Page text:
Management of change is addressed under DOE O 5480.19 Chg 2, CONDUCT OF
OPERATIONS REQUIREMENTS, and DOE G 424.1-1, IMPLEMENTATION GUIDE FOR
USE IN ADDRESSING UNREVIEWED SAFETY QUESTION REQUIREMENTS. Programs
that address configuration control also support this element. For new construction, configuration
control is addressed in DOE O 430.1B, REAL PROPERTY ASSET MANAGEMENT.
DOE-STD-1073-2003, Configuration Management, applies to existing facilities. DOE O
420.1A, FACILITY SAFETY, requires that modifications conform to requirements for new
facilities. For years, DOE accident investigation classes have taught the use of a technique called
Change Analysis to identify changes that contribute to accidents. This emphasizes the
importance of a good MOC system in accident prevention, because virtually all accidents
involve some degree of change.
The MOC process should facilitate identification of potential unreviewed safety questions
introduced by process changes. DOE G 424.1-1 describes how such issues should be resolved.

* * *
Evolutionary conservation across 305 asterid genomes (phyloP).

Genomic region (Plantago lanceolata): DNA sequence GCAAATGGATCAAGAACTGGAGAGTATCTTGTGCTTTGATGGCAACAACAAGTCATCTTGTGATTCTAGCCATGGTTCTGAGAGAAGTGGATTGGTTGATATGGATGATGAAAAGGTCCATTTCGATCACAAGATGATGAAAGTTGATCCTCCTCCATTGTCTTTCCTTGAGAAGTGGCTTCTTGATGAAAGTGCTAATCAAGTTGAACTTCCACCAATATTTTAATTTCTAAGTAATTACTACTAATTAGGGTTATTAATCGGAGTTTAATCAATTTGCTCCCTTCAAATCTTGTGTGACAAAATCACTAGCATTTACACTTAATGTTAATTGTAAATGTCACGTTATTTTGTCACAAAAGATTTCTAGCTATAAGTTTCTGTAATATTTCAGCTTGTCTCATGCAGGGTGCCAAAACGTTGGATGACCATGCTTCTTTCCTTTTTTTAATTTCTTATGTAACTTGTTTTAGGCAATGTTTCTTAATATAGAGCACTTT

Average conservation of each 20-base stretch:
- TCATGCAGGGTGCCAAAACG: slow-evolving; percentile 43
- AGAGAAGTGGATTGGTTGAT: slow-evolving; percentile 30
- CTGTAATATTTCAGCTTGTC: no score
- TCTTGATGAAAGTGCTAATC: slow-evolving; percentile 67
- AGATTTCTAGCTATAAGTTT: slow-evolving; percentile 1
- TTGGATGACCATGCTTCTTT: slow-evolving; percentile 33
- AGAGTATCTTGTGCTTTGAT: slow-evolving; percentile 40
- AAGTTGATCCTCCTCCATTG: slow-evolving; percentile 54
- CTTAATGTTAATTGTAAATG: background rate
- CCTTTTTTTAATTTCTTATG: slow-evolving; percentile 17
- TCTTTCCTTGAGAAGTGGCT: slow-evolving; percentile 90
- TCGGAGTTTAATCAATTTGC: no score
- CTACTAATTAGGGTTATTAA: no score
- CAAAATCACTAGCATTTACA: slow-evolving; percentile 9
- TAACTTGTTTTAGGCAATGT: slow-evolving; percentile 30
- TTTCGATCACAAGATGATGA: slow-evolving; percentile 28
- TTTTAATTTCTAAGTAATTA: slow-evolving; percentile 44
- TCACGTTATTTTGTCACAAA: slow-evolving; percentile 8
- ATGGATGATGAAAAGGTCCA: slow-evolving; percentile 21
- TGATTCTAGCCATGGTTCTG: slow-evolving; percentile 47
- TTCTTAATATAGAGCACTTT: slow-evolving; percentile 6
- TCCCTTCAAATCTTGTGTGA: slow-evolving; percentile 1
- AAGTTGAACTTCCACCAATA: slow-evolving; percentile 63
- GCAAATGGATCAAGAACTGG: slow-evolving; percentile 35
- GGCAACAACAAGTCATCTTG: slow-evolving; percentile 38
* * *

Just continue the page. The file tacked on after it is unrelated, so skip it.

There is no specific documentation requirement for MOC beyond developing a written MOC
procedure and updating the existing process safety information and operating and maintenance
procedures [Q83]. As a practical matter, MOC procedures should include the development of a
request for change form. A sample form is provided in Exhibit 2.10 at the end of this section.
Minimum Implementation Criteria
For a management of change program to be effective, DOE contractor personnel at all levels
must be trained to recognize and understand the ramifications of proposed changes on the safe
operation of a chemical process, including the interdependencies and interrelationships among
facility functions, processes, and activities. For example, a simple change in a valve design may
potentially require changes and modifications to the normal and emergency operating
procedures, maintenance routines, and staff training. Such issues must be resolved before the
change is implemented.
An effective MOC program should contain a means to initiate (request), track, review, and
approve changes. Written MOC procedures must address responsibilities, the basis for a change,
and the impacts of the change, including the following issues.
Assignment of responsibility for requesting changes to existing systems, processes, and
Assignment of responsibility for approving changes.
The criteria for approving changes.
Assignment of responsibility for implementing changes.
The basis for the change should be documented on the request for change form, including a
discussion of the technical, safety, and operational needs for the change, and an analysis of the
proposed change, including: